Another big home lender, GE Capital Mortgage Services Inc., is facing a class action over the way it pays mortgage brokers.

The specific target is GE's Rate Booster program.

The complaint alleges that GE Capital, based in Elkins Park, Pa., "bribed (mortgage) brokers to breach their statutory, contractual, and fiduciary duties to borrowers." It says GE Capital did so by paying mortgage brokers a reward for jacking up interest rates on borrowers - a payment called an overage.

"If you pay someone to subvert the contract between the agent and the principal, that's illegal," said John Roddy, a partner with Grant & Roddy, Boston. He and Daniel A. Edelman of Edelman & Combs, a Chicago firm specializing in class-action law, filed the suit against GE Capital on May 5.

A spokesman for GE Capital Mortgage said it would not comment until it had been served with the complaint.

In similar cases, Associates Corporation of America, a subsidiary of Ford Motor Co., is being sued for the way it paid mortgage brokers.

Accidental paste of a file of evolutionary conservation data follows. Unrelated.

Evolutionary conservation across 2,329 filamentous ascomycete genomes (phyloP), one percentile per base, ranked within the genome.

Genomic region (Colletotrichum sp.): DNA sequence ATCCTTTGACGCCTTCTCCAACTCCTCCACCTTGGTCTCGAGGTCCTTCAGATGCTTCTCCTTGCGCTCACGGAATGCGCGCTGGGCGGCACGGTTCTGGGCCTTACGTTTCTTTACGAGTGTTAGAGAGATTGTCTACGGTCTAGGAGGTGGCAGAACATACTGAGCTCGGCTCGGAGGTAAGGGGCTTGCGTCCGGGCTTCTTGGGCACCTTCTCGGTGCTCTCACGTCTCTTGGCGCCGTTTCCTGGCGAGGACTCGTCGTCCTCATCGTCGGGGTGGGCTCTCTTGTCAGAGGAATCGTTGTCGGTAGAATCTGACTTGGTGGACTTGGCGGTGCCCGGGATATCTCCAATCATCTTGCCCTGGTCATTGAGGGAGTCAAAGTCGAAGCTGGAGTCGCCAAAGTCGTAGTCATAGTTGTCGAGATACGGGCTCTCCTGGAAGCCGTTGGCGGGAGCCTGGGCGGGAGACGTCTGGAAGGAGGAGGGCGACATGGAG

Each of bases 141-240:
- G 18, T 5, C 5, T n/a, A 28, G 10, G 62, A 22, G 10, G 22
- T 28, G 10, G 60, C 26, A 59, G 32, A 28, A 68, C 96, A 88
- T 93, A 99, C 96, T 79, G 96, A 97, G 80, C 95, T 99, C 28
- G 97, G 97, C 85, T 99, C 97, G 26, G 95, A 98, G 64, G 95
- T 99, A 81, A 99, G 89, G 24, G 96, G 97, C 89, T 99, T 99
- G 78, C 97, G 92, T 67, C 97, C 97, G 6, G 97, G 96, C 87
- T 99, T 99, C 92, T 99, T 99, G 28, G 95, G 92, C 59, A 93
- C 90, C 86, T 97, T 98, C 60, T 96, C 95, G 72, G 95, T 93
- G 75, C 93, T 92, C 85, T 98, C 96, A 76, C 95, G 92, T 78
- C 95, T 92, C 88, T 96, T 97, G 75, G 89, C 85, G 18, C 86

Mr. Roddy said he expects Arthur Davis et al v. GE Capital Mortgage Services Inc. to be certified as a class action within the next few months. He said he expects the class to include more than 10,000 people.

GE Capital is supposed to respond to the complaint within 20 days but will probably be granted extra time to sort through the allegations, Mr. Roddy said.

A key piece of evidence against GE Capital is a flier to mortgage brokers saying that "for each 25 basis points that you boost our par rates, we'll pay you 1/2 point - up to three points maximum." The flier is from Travellers Home Equity Services, which was subsequently bought by GE Capital and whose policies, the suit alleges, were also adopted by GE Capital.

Stephen A. Sobin, precsident of State-wide Capital, a Uniondale, N.Y., division of Superior Bank, said lenders have long paid overages to mortgage brokers. He said his company never has - and has suffered for it.

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